William P. Henneberry House
by: chicago designslinger
[William P. Henneberry House (1883) Furst & Rudolph, architects /Image & Artwork: chicago designslinger]
As Heidi Klum says on every episode of Project Runway, in fashion, "one day your in, and the next day you're out." The same could be said about architectural styles and fashionable city neighborhoods, although their moments at the top of the popular culture heap usually last a little longer.
[William P. Henneberry House, 1520 W. Jackson Boulevard, Chicago /Image & Artwork: chicago designslinger]
Such was the case when William Henneberry built his house in 1883. The Jackson Boulevard lot was located in one of Chicago's smart, swanky neighborhoods, located about 2 miles west of the downtown business district; while the Second Empire style chosen by architects Furst & Rudolph had been all the rage with the city's upper crust since the mid-1870s. But ten years later the Henneberrys decided that the near west side was no longer the chic side of town and they relocated to a much more chichi address on south Michigan Avenue's Millionaires Row, and Second Empire was considered old-fashioned and dated.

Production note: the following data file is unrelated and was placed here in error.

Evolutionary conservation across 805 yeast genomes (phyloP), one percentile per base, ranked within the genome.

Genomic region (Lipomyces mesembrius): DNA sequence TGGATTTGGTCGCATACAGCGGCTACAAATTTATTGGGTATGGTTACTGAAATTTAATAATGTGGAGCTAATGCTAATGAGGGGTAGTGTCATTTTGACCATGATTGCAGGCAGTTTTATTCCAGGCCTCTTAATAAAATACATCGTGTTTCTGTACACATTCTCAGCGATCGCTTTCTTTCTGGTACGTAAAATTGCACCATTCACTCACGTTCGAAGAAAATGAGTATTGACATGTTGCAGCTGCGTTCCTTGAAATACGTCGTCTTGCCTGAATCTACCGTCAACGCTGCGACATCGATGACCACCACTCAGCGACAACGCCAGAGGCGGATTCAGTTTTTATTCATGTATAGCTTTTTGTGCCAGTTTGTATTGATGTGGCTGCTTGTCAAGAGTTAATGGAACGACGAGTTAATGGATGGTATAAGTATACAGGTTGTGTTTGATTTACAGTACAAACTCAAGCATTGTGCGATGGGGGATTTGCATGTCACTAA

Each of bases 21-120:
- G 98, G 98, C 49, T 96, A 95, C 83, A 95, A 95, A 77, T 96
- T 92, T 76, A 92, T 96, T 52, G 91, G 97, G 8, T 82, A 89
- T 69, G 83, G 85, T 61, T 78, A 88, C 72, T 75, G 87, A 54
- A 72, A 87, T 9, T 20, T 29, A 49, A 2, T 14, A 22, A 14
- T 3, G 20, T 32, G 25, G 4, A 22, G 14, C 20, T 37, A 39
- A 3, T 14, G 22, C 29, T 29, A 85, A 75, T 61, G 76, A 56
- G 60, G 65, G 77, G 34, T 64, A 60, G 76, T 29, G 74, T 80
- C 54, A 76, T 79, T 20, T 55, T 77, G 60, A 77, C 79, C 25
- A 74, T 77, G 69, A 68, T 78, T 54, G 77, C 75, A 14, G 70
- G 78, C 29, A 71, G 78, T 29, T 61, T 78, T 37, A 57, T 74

[William P. Henneberry House, Jackson Boulevard Historic District, Chicago /Image & Artwork: chicago designslinger]
By the 1930s, this stretch of Jackson Boulevard had changed from a neighborhood of posh city dwellers to working class laborers barely holding on. And the house had been transformed from a single family mansion into a rooming house for nightly renters. Then in 1974 a enterprising young man named Bill Lavicka looked past the peeling paint and crumbling plaster of the 90-year-old structure to the underlying old-world craftsmanship which no longer existed in contemporary architecture. Over the next few years, bit by bit, Lavicka restored the old house, and joined his neighboring urban pioneers in saving the remaining 19th century house that lined the block. Today the landmark historic district along the 1500 block of Jackson Boulevard looks much like it did when William Henneberry's horse-drawn carriage pulled-up to the front of his new house, 129 years ago.